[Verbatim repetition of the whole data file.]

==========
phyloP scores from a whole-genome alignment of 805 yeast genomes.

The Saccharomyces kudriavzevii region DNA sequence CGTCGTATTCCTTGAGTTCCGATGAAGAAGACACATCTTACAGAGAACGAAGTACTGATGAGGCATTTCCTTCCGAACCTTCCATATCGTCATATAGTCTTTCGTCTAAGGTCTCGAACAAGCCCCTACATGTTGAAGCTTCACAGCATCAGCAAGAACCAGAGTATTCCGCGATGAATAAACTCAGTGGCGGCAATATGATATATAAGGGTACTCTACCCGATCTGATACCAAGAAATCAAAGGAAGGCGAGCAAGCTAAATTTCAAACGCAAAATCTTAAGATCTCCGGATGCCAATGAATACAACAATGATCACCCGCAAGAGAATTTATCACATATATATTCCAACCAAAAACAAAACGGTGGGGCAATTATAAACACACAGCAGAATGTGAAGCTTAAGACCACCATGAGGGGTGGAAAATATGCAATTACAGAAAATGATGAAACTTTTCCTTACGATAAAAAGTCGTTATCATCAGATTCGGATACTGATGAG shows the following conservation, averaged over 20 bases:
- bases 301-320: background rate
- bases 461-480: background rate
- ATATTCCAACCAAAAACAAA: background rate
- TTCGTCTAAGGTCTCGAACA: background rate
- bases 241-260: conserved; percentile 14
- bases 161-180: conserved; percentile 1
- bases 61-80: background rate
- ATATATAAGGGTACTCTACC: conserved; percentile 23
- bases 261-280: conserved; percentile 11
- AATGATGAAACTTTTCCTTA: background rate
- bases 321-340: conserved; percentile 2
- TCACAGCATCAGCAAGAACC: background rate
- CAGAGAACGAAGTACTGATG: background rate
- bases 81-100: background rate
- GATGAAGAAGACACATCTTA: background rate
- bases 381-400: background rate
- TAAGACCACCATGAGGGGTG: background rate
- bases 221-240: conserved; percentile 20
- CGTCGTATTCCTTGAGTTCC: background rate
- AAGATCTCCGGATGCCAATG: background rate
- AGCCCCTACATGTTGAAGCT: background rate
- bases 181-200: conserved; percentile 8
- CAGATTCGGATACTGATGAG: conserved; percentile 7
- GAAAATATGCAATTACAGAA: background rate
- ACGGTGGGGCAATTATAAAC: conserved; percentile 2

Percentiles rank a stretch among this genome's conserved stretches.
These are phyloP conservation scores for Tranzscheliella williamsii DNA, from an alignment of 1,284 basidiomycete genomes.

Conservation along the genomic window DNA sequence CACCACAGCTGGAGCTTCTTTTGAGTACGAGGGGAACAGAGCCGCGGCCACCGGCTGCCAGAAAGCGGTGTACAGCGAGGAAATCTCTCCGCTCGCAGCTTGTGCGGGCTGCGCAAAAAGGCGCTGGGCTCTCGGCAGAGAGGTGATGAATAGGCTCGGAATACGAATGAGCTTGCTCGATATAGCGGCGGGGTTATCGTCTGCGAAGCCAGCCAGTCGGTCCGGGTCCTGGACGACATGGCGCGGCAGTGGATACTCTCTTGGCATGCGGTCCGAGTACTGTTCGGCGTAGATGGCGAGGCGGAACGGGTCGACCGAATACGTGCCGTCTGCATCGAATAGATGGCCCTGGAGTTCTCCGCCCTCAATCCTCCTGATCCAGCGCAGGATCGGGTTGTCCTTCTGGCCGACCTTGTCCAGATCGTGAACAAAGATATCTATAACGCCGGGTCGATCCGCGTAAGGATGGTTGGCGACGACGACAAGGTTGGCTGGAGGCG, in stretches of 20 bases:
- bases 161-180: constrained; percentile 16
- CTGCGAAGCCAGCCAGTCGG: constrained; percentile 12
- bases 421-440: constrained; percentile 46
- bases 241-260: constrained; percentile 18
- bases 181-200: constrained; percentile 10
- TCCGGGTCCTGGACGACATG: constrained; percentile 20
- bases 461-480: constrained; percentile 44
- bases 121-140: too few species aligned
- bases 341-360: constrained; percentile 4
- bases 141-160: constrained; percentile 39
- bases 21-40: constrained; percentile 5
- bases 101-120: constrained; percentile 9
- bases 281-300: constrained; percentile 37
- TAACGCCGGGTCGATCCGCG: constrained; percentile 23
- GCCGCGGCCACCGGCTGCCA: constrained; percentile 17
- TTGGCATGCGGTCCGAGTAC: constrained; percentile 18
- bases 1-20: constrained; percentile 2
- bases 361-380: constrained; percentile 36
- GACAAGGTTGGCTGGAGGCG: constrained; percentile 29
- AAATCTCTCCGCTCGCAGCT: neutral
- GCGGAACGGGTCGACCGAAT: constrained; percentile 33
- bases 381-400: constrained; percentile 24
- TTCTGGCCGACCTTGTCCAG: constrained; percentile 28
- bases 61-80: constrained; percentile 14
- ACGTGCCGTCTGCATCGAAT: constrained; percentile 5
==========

phyloP scores from a whole-genome alignment of 805 yeast genomes.

The Saccharomyces kudriavzevii region DNA sequence CGTCGTATTCCTTGAGTTCCGATGAAGAAGACACATCTTACAGAGAACGAAGTACTGATGAGGCATTTCCTTCCGAACCTTCCATATCGTCATATAGTCTTTCGTCTAAGGTCTCGAACAAGCCCCTACATGTTGAAGCTTCACAGCATCAGCAAGAACCAGAGTATTCCGCGATGAATAAACTCAGTGGCGGCAATATGATATATAAGGGTACTCTACCCGATCTGATACCAAGAAATCAAAGGAAGGCGAGCAAGCTAAATTTCAAACGCAAAATCTTAAGATCTCCGGATGCCAATGAATACAACAATGATCACCCGCAAGAGAATTTATCACATATATATTCCAACCAAAAACAAAACGGTGGGGCAATTATAAACACACAGCAGAATGTGAAGCTTAAGACCACCATGAGGGGTGGAAAATATGCAATTACAGAAAATGATGAAACTTTTCCTTACGATAAAAAGTCGTTATCATCAGATTCGGATACTGATGAG shows the following conservation, averaged over 20 bases:
- bases 301-320: background rate
- bases 461-480: background rate
- ATATTCCAACCAAAAACAAA: background rate
- TTCGTCTAAGGTCTCGAACA: background rate
- bases 241-260: conserved; percentile 14
- bases 161-180: conserved; percentile 1
- bases 61-80: background rate
- ATATATAAGGGTACTCTACC: conserved; percentile 23
- bases 261-280: conserved; percentile 11
- AATGATGAAACTTTTCCTTA: background rate
- bases 321-340: conserved; percentile 2
- TCACAGCATCAGCAAGAACC: background rate
- CAGAGAACGAAGTACTGATG: background rate
- bases 81-100: background rate
- GATGAAGAAGACACATCTTA: background rate
- bases 381-400: background rate
- TAAGACCACCATGAGGGGTG: background rate
- bases 221-240: conserved; percentile 20
- CGTCGTATTCCTTGAGTTCC: background rate
- AAGATCTCCGGATGCCAATG: background rate
- AGCCCCTACATGTTGAAGCT: background rate
- bases 181-200: conserved; percentile 8
- CAGATTCGGATACTGATGAG: conserved; percentile 7
- GAAAATATGCAATTACAGAA: background rate
- ACGGTGGGGCAATTATAAAC: conserved; percentile 2

Percentiles rank a stretch among this genome's conserved stretches.
These are phyloP conservation scores for Tranzscheliella williamsii DNA, from an alignment of 1,284 basidiomycete genomes.

Conservation along the genomic window DNA sequence CACCACAGCTGGAGCTTCTTTTGAGTACGAGGGGAACAGAGCCGCGGCCACCGGCTGCCAGAAAGCGGTGTACAGCGAGGAAATCTCTCCGCTCGCAGCTTGTGCGGGCTGCGCAAAAAGGCGCTGGGCTCTCGGCAGAGAGGTGATGAATAGGCTCGGAATACGAATGAGCTTGCTCGATATAGCGGCGGGGTTATCGTCTGCGAAGCCAGCCAGTCGGTCCGGGTCCTGGACGACATGGCGCGGCAGTGGATACTCTCTTGGCATGCGGTCCGAGTACTGTTCGGCGTAGATGGCGAGGCGGAACGGGTCGACCGAATACGTGCCGTCTGCATCGAATAGATGGCCCTGGAGTTCTCCGCCCTCAATCCTCCTGATCCAGCGCAGGATCGGGTTGTCCTTCTGGCCGACCTTGTCCAGATCGTGAACAAAGATATCTATAACGCCGGGTCGATCCGCGTAAGGATGGTTGGCGACGACGACAAGGTTGGCTGGAGGCG, in stretches of 20 bases:
- bases 161-180: constrained; percentile 16
- CTGCGAAGCCAGCCAGTCGG: constrained; percentile 12
- bases 421-440: constrained; percentile 46
- bases 241-260: constrained; percentile 18
- bases 181-200: constrained; percentile 10
- TCCGGGTCCTGGACGACATG: constrained; percentile 20
- bases 461-480: constrained; percentile 44
- bases 121-140: too few species aligned
- bases 341-360: constrained; percentile 4
- bases 141-160: constrained; percentile 39
- bases 21-40: constrained; percentile 5
- bases 101-120: constrained; percentile 9
- bases 281-300: constrained; percentile 37
- TAACGCCGGGTCGATCCGCG: constrained; percentile 23
- GCCGCGGCCACCGGCTGCCA: constrained; percentile 17
- TTGGCATGCGGTCCGAGTAC: constrained; percentile 18
- bases 1-20: constrained; percentile 2
- bases 361-380: constrained; percentile 36
- GACAAGGTTGGCTGGAGGCG: constrained; percentile 29
- AAATCTCTCCGCTCGCAGCT: neutral
- GCGGAACGGGTCGACCGAAT: constrained; percentile 33
- bases 381-400: constrained; percentile 24
- TTCTGGCCGACCTTGTCCAG: constrained; percentile 28
- bases 61-80: constrained; percentile 14
- ACGTGCCGTCTGCATCGAAT: constrained; percentile 5